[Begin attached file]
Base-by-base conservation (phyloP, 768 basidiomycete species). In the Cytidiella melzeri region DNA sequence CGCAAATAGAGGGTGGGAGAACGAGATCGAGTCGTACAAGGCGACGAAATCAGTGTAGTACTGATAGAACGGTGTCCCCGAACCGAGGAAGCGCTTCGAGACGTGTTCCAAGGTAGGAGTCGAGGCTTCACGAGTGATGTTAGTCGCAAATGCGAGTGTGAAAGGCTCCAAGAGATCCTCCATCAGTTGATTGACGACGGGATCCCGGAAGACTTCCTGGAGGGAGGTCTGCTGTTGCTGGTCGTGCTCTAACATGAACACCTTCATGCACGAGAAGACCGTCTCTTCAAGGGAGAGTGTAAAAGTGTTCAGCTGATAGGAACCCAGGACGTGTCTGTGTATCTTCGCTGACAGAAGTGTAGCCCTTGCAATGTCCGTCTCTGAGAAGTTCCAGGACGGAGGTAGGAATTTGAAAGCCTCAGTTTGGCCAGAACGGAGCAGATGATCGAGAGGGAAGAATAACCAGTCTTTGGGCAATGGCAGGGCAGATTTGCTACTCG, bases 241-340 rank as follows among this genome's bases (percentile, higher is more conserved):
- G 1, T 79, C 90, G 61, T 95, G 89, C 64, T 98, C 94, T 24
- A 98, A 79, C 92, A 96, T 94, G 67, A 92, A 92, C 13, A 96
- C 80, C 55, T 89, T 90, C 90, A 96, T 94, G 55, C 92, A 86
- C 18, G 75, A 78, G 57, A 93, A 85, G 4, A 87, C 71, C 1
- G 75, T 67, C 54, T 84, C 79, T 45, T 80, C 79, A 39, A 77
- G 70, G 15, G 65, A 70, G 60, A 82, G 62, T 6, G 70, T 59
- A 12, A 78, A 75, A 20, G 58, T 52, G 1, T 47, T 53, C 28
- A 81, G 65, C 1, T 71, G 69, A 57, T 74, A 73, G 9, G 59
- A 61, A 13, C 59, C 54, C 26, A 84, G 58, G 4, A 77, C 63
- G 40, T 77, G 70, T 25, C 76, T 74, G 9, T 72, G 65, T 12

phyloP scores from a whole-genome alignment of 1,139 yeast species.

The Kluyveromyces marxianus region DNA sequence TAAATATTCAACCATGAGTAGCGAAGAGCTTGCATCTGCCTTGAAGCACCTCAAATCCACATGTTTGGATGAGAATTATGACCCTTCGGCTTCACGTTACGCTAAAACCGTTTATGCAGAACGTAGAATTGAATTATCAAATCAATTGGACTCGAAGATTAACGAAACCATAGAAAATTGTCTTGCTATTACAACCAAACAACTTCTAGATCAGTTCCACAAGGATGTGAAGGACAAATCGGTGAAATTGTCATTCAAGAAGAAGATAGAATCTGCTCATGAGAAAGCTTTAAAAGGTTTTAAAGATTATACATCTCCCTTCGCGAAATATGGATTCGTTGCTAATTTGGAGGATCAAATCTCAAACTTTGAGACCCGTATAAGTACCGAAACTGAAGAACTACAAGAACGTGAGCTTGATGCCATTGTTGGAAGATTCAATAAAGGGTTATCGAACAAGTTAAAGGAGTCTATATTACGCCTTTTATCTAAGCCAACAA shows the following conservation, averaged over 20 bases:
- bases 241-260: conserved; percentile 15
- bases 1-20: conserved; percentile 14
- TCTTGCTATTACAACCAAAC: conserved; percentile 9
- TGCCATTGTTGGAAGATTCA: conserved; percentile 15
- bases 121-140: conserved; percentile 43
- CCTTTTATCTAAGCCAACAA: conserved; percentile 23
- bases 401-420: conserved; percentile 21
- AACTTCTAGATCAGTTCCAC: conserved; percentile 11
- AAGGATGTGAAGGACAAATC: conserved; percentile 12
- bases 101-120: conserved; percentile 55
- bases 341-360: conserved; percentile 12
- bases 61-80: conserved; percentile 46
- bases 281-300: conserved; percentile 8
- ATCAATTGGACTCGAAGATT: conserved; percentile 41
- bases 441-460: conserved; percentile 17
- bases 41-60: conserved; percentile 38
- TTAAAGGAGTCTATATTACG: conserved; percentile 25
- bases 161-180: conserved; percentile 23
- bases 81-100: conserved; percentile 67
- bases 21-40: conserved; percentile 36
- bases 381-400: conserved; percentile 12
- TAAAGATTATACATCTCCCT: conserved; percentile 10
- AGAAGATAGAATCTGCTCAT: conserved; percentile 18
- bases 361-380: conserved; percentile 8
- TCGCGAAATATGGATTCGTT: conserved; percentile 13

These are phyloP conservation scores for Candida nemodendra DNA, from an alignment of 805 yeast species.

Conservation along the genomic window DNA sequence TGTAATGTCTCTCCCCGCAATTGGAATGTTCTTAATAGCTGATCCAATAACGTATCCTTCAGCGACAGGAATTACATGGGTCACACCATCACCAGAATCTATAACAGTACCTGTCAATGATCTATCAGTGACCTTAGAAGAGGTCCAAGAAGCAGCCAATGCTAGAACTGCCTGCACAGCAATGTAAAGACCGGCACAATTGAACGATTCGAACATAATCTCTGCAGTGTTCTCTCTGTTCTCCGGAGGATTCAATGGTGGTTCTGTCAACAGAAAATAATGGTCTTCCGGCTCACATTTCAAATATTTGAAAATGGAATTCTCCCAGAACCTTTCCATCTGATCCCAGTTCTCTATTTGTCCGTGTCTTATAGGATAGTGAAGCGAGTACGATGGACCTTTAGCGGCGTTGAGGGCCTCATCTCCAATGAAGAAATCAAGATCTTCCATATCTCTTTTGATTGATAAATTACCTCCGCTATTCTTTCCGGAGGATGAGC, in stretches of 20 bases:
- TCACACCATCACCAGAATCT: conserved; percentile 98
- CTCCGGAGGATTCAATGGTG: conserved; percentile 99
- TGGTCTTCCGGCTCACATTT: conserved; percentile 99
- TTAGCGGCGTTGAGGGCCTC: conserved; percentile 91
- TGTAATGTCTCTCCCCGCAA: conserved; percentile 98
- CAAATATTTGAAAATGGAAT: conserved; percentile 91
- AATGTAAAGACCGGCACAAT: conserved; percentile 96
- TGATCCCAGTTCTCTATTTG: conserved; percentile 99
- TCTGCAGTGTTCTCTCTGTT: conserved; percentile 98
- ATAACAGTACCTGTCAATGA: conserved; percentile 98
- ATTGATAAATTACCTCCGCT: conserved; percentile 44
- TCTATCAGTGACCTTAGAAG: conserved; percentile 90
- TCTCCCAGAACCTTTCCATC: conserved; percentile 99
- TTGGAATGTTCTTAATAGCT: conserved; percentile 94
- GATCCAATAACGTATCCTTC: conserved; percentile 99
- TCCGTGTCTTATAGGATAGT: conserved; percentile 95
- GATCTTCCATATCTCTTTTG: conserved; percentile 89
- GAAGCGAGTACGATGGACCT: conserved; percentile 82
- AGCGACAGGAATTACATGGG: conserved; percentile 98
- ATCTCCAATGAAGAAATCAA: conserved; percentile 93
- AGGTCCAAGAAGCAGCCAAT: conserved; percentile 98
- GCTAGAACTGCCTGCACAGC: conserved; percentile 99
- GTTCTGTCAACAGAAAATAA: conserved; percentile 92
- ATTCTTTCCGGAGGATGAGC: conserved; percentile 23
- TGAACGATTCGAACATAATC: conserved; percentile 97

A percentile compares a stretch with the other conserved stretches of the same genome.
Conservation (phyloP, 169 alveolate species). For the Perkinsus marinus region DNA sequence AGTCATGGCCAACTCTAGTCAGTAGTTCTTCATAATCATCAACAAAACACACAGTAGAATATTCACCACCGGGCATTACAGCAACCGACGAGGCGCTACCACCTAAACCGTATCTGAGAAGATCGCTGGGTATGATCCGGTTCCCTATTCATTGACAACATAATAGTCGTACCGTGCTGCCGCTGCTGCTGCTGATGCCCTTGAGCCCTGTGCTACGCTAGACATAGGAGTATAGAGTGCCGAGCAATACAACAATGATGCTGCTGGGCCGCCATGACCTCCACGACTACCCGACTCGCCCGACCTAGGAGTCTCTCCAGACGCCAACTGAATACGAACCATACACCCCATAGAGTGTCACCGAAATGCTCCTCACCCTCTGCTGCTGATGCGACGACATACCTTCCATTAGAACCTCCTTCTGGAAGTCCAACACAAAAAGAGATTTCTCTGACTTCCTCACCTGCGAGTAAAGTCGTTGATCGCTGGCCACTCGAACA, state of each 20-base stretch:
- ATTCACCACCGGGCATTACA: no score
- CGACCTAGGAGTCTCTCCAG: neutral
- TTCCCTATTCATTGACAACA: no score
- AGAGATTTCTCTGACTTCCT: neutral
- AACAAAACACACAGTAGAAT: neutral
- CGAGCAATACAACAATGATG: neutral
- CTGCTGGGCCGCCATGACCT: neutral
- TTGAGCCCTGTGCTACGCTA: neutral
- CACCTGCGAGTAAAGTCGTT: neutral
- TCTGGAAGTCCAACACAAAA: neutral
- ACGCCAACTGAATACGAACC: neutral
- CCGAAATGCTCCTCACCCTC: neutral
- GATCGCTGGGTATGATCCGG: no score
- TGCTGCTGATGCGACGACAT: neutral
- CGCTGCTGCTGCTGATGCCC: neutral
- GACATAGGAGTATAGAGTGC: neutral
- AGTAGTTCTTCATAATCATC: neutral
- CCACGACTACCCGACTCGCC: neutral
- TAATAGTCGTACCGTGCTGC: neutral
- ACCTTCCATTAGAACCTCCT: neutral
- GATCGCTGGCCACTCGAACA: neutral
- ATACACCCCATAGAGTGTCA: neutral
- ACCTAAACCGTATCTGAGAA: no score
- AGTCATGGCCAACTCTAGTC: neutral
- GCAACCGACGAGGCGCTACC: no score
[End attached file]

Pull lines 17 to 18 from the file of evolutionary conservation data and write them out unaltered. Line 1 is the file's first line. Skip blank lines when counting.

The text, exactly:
- TGCCATTGTTGGAAGATTCA: conserved; percentile 15
- bases 121-140: conserved; percentile 43